EVERY GENERATION probably feels a certain climactic fin de siècle sense of doom at the turn of the year — a mesh of culpability, worry, and uncertainty that, if we’re lucky, may be threaded through with a glint of guarded hope. In an essay for The American Poetry Review, “Lyric Impulse in a Time of Extinction,” Anne Marie Macari writes of the foreboding anxieties that vex our particular moment: environmental crises, a host of wars, political strife, racial turmoil, and the erosion of certain aspects of culture and even consciousness that imperil not only human survival, but the planet itself. “How do we write,” she asks, “when these questions threaten to swallow us?” The problem, of course, is not a new one. Poets have wrestled with it for ages.
For this installment in the Second Acts series, which pairs a second book of poems written many years ago with a recently published sophomore collection, I bring together two poets grappling, in their various ways and times, with what Macari calls the “ever-changing and ever-present” forces of extinction that are inevitably “made more horrific by human behavior.”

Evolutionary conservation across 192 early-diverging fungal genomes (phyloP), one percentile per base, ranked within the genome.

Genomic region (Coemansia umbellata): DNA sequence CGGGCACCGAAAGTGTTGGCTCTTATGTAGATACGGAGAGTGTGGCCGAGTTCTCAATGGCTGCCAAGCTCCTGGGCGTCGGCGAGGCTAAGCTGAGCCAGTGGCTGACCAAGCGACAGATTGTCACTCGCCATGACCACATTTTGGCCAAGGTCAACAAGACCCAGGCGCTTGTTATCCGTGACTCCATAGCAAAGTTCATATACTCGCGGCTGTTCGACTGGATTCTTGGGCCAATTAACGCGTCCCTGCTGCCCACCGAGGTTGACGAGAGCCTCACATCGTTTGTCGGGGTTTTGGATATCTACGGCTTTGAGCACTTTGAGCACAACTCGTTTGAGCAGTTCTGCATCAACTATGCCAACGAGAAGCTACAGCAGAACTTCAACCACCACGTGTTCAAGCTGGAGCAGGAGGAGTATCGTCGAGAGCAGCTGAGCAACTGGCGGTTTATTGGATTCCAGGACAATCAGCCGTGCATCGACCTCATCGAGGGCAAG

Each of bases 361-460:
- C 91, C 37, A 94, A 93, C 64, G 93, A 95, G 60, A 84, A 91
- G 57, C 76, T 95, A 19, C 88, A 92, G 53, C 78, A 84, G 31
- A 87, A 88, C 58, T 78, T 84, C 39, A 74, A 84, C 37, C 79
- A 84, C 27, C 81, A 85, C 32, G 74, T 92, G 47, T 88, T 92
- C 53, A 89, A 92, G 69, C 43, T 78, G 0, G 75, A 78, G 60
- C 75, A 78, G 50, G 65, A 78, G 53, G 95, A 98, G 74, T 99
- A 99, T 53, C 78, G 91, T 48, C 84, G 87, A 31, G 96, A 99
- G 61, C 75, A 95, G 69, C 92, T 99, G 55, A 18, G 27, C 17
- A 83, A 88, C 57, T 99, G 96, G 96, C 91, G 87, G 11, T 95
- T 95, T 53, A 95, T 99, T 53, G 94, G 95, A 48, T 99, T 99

Robert Pinsky’s second book, An Explanation of America (1979), which followed a fairly personal collection of shorter lyrics titled Sadness and Happiness (1975), is an ambitiously long, Whitmanesque apologia addressed to his daughter. It offers a discourse on the complicated forces that have shaped Pinsky’s understanding of a troubled United States — the Vietnam War, the fight for civil rights, and the struggles of first-generation immigrants. Pinsky uses his extensive knowledge of the classical world to draw parallels between the United States and ancient Rome, in the process illuminating both civilizations as well as his own poetic project.
Tess Taylor’s second book, Work & Days, which takes its title from Hesiod’s long calendric poem from ancient Greece, Works and Days, is likewise concerned with moral, cultural, and environmental threats, though her turf is the early 21st century. Taylor’s first book, The Forage House (2013), concerned itself, among other things, with the complexities attendant to being a white descendant of Thomas Jefferson, exploring the legacy and reality of American racism, and her sense of personal and national culpability; in her second book, Taylor trains the same fierce and passionate attention on the earth and its sustainability.